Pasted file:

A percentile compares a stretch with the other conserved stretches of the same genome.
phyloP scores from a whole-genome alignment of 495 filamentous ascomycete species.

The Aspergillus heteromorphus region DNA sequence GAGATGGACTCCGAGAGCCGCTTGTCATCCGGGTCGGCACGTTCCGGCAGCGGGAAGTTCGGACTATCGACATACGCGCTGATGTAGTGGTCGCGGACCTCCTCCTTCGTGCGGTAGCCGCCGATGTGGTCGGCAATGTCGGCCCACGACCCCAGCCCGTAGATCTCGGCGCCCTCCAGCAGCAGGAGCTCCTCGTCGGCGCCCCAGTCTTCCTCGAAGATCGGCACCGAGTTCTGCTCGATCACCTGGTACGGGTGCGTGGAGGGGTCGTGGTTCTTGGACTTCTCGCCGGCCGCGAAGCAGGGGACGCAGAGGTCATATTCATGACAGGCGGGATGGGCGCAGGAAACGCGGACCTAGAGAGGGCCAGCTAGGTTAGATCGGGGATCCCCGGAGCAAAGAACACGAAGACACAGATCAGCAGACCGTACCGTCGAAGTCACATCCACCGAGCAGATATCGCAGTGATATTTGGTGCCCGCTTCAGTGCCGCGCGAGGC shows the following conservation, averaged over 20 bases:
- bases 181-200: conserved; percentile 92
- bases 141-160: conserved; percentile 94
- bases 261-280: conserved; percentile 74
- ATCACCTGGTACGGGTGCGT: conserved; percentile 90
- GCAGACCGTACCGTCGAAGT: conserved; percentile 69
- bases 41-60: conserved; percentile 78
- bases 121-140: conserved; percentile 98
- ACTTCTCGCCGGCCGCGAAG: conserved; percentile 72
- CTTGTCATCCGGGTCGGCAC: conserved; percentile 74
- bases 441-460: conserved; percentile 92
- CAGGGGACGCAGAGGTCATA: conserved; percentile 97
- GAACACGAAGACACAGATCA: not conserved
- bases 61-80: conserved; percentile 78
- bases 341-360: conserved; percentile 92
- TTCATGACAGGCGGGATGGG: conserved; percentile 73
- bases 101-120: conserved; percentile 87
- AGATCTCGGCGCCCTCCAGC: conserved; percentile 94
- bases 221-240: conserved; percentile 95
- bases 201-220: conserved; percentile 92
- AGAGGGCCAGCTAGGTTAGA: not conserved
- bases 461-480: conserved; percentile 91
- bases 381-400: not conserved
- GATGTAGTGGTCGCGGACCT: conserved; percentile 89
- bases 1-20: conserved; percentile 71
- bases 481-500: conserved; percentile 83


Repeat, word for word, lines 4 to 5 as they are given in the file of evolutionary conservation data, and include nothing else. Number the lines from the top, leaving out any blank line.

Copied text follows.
- bases 181-200: conserved; percentile 92
- bases 141-160: conserved; percentile 94